• Hardiness: Semps are ideal for succulent lovers in most regions, as they are frost hardy down to -20F (zone 5). They overwinter best protected under a blanket of snow, but using clear covers and bringing containers under shelter will help prevent rot in snow-free areas. Winter Succulent Care
  • Propagation:Sempervivum do not require any propagation maintenance, but a gardener looking to transplant and multiply their colonies can easily dig up rosettes or cut new offsets from stolons and plant them in partial sun with well-draining soil to re-establish.

NOTES FROM THE NURSERY

We love Sempervivum. After all, they're the succulents that got us started over two decades ago, and they continue to be our most popular plants to this day. These "hens and chicks" have been good to us over the years, so we're confident they'll be good for you too!

By picking a spot with sufficient light and good drainage, growing them becomes a rewarding, low-effort experience. Even if something does go wrong, they are forgiving growers and will often revive ( here's how ). That's how they got the Latin name Sempervivum, which means "always alive."

For more information, check out this excellent book by hybridizer Kevin Vaughn: Sempervivum: A Gardener's Perspective on the Not-So-Humble Hens-and-Chicks .


Plant Finder

Sanford's Hybrid Hens And Chicks

Sempervivum 'Sanford's Hybrid'

Sanford's Hybrid Hens And Chicks foliage

Sanford's Hybrid Hens And Chicks foliage

Sanford's Hybrid Hens And Chicks's attractive succulent pointy leaves emerge brick red in spring, turning dark green in color with prominent dark red tips. As an added bonus, the foliage turns a gorgeous dark red in the fall. It features unusual clusters of pink star-shaped flowers with dark red bracts rising above the foliage in mid summer. The fruit is not ornamentally significant. The brick red stems can be quite attractive.

Sanford's Hybrid Hens And Chicks is a dense herbaceous perennial with tall flower stalks held atop a low mound of foliage. Its relatively fine texture sets it apart from other garden plants with less refined foliage.

This plant will require occasional maintenance and upkeep, and should not require much pruning, except when necessary, such as to remove dieback. Deer don't particularly care for this plant and will usually leave it alone in favor of tastier treats. Gardeners should be aware of the following characteristic(s) that may warrant special consideration

Sanford's Hybrid Hens And Chicks is recommended for the following landscape applications

  • Rock/Alpine Gardens
  • Border Edging
  • General Garden Use
  • Container Planting

Sanford's Hybrid Hens And Chicks will grow to be only 4 inches tall at maturity extending to 12 inches tall with the flowers, with a spread of 12 inches. When grown in masses or used as a bedding plant, individual plants should be spaced approximately 10 inches apart. Its foliage tends to remain low and dense right to the ground. It grows at a medium rate, and under ideal conditions can be expected to live for approximately 20 years.

This plant should only be grown in full sunlight. It prefers dry to average moisture levels with very well-drained soil, and will often die in standing water. It is considered to be drought-tolerant, and thus makes an ideal choice for a low-water garden or xeriscape application. It is not particular as to soil pH, but grows best in sandy soils, and is able to handle environmental salt. It is highly tolerant of urban pollution and will even thrive in inner city environments. This particular variety is an interspecific hybrid. It can be propagated by division however, as a cultivated variety, be aware that it may be subject to certain restrictions or prohibitions on propagation.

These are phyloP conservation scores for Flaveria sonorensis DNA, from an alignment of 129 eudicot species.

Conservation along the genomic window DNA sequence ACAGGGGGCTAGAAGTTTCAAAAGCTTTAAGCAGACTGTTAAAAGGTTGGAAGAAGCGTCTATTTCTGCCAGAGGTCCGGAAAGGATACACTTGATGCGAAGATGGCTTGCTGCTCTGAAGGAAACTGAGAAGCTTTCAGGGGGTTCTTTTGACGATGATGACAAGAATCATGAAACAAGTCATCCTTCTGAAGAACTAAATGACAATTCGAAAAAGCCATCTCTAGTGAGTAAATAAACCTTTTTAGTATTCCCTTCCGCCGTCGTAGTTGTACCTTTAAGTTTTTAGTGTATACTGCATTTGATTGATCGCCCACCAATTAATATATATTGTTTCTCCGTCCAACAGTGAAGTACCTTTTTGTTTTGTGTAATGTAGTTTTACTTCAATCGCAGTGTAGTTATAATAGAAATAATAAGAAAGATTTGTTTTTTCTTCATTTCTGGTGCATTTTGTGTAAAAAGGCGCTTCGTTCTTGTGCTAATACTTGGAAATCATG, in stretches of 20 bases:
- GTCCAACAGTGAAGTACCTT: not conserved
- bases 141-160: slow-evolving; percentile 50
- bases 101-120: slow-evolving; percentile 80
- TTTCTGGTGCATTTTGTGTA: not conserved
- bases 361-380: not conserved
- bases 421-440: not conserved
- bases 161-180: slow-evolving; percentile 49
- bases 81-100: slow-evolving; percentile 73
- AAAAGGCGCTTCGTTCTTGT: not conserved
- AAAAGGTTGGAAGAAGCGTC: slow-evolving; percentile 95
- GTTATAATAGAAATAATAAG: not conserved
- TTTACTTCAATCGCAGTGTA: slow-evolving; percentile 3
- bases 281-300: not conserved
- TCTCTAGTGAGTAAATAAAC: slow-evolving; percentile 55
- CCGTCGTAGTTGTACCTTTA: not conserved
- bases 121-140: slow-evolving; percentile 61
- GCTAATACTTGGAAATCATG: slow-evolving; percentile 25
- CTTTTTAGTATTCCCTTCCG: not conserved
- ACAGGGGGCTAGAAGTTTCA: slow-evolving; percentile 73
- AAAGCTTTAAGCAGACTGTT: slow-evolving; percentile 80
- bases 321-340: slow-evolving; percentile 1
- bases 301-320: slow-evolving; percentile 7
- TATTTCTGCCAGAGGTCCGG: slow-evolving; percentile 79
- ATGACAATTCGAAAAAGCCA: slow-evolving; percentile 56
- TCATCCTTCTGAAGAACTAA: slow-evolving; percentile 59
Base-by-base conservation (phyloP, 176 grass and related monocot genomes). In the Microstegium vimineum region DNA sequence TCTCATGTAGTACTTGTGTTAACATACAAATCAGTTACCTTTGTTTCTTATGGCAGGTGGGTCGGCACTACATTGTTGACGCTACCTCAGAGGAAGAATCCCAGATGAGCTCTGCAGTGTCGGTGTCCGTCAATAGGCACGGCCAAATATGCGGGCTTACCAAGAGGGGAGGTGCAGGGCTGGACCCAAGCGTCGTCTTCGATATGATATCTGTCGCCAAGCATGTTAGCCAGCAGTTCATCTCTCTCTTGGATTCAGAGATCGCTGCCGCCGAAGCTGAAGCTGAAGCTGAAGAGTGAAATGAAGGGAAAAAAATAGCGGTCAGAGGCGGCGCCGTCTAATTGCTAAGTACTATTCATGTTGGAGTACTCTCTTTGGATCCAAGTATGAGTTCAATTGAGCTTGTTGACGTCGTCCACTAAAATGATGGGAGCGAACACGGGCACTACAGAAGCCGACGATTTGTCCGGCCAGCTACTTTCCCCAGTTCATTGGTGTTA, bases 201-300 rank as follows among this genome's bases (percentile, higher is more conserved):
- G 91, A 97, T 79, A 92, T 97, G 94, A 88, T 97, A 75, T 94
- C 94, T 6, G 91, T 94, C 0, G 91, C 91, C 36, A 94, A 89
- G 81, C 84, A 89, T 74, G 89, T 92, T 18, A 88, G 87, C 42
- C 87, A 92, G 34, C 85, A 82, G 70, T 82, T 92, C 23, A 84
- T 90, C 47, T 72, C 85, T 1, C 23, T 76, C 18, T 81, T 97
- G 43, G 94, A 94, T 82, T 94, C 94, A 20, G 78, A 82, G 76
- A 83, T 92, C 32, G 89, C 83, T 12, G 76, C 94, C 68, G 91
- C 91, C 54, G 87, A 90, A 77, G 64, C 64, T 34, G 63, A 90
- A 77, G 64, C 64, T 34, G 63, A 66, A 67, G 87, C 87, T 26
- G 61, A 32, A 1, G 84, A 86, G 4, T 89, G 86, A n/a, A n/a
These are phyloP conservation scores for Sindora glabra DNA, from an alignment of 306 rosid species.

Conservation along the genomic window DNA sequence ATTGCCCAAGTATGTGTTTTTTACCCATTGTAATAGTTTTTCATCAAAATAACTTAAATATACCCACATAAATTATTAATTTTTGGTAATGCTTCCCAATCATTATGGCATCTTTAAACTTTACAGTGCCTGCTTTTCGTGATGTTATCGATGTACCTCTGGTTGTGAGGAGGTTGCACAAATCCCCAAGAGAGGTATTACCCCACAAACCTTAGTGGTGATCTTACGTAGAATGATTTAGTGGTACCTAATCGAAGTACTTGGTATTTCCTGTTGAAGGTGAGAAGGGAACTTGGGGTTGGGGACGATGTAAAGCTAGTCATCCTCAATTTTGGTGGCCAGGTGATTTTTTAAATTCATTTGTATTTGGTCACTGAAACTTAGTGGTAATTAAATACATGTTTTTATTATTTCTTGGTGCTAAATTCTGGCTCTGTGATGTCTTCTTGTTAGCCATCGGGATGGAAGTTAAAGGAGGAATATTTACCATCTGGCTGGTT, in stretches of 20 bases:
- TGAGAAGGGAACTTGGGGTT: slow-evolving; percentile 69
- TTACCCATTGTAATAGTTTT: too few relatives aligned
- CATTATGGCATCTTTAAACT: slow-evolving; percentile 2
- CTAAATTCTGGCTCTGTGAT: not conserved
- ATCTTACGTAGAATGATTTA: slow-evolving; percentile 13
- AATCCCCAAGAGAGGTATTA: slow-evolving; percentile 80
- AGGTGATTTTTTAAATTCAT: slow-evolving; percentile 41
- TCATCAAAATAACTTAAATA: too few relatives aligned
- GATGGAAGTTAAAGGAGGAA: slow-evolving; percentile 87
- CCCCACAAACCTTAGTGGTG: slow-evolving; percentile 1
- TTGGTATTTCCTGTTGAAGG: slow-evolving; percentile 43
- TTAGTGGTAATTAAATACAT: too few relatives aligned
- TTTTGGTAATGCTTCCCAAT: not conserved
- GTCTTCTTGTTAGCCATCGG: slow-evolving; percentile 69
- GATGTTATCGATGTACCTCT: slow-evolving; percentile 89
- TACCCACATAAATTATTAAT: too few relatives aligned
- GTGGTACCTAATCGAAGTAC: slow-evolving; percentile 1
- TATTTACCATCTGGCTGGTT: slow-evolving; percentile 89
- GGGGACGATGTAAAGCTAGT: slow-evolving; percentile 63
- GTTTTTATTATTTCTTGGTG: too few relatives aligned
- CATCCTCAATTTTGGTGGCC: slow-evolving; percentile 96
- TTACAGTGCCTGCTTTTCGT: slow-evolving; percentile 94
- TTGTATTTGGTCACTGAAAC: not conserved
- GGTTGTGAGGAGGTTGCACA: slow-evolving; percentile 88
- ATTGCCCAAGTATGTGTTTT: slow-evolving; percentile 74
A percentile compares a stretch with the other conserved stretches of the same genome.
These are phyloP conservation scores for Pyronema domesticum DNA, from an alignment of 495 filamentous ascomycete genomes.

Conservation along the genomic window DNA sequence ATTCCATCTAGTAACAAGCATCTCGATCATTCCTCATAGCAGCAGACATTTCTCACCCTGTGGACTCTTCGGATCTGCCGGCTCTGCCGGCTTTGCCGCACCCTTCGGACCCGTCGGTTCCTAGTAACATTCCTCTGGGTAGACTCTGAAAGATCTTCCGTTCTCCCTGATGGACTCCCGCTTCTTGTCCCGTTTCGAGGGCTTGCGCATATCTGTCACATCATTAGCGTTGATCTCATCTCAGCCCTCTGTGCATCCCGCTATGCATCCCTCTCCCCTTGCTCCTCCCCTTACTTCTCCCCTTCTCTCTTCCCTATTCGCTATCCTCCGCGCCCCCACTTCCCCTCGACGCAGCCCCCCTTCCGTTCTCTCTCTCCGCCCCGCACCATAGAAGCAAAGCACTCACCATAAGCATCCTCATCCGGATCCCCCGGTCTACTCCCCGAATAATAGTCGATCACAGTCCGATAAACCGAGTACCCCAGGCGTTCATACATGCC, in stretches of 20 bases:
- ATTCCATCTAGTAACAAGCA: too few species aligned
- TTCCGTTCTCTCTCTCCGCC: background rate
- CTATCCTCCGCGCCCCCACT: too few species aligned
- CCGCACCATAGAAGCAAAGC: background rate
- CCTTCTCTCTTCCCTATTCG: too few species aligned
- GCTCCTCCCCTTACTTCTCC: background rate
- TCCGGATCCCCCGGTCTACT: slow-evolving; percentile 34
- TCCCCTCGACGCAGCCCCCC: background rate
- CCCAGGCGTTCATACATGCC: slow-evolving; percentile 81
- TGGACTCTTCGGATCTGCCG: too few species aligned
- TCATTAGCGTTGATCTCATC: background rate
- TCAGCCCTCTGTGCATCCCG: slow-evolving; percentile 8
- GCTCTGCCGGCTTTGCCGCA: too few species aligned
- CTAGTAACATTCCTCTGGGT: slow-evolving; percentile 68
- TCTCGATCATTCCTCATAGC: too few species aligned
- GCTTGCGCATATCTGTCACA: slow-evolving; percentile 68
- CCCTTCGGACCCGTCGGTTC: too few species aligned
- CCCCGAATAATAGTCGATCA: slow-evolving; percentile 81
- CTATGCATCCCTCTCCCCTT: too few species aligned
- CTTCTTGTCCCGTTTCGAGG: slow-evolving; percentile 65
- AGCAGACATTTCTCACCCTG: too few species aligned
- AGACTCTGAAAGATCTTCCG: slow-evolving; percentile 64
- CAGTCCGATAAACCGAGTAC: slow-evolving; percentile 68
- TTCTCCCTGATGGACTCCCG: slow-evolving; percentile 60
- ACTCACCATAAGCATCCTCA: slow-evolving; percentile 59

Sanford's Hybrid Hens And Chicks is a fine choice for the garden, but it is also a good selection for planting in outdoor pots and containers. It is often used as a 'filler' in the 'spiller-thriller-filler' container combination, providing a mass of flowers and foliage against which the larger thriller plants stand out. Note that when growing plants in outdoor containers and baskets, they may require more frequent waterings than they would in the yard or garden.


Sempervivum ‘Sanford’s Hybrid’ – Succulent plants

Sempervivum ‘Sanford’s Hybrid’ is an ornamental, perennial succulent. It has large rosettes of sharply pointed, bronze-purple leaves with hints of green and burgundy red. This color may vary from season to season. The short spikes of pastel flowers appear in summer.

Scientific Classification:

Family: Crassulaceae
Subfamily: Sedoideae
Tribe: Sedeae
Subtribe: Sedinae
Genus: Sempervivum

Scientific Name: Sempervivum ‘Sanford’s Hybrid’
Synonyms: Sempervivum ‘Sanford Hybrid’
Common Names: Hen and Chicks, Houseleek, Live Forever

How to grow and maintain Sempervivum ‘Sanford’s Hybrid’:

Light:
It thrives best in full sun to light shade. In indoor an east or west-facing window where they receive four to six hours of sunlight is ideal.

Soil:
It grows well in a well-drained succulent mix, with an ideal pH around 6.0 (slightly acidic) or an equal part sharp sand with all-purpose potting mix.

Water:
Water regularly during the summer and spring. keep the soil evenly moist but not soggy. You can allow the topsoil to become slightly dry between each watering. Reduce water in the winter.

Temperature:
It prefers an average summer temperature 65 degrees Fahrenheit – 70 degrees Fahrenheit / 18 degrees Celsius – 21 degrees Celsius. In winter, some varieties can withstand temperatures down to freezing.

Fertilizer:
Fertilize with a controlled-release fertilizer at the beginning of the season or weekly with a weak liquid solution. Use a balanced 20-20-20 fertilizer at 1/4 strength on mature plants, and a fertilizer with less nitrogen on young plants.

Repotting:
Re-pot as needed, preferably during the warm season. To re-pot, a succulent, make sure the soil is dry before repotting, then gently remove the pot. Knock away the old soil from the roots, making sure to remove any rotted or dead roots in the process. Treat any cuts with a fungicide. Place the plant in its new pot and backfill with potting soil, spreading the roots out as you re-pot. Leave the plant dry for a week or so, then begin to water lightly to reduce the risk of root rot.

Pests and Diseases:
It has no serious pest or disease problems. Mealybugs can be a problem, and if dead leaves are not expelled from the plant, it can attract other insect pests or have problems with fungus.

Propagation:

It can be easily propagated by offsets, leaves or small cuttings. Take leaves or small cuttings and allow them to dry and heal over for about a week. Next place them in the sand and wait for the tiny rosettes to start in a few weeks. Sempervivum earned their famous name “Hen and Chicks” from their growth habit. The mother plant, or hen, sends off numerous offsets, which will cluster around her base like chicks. These offsets can be easily re-potted, or the plants can be left to form a clumping mat.


Watch the video: Sempervivum Hens u0026 Chicks Red Rubin, Silver King, Kalinda, Moss Rose u0026 Jade Rose. EASY!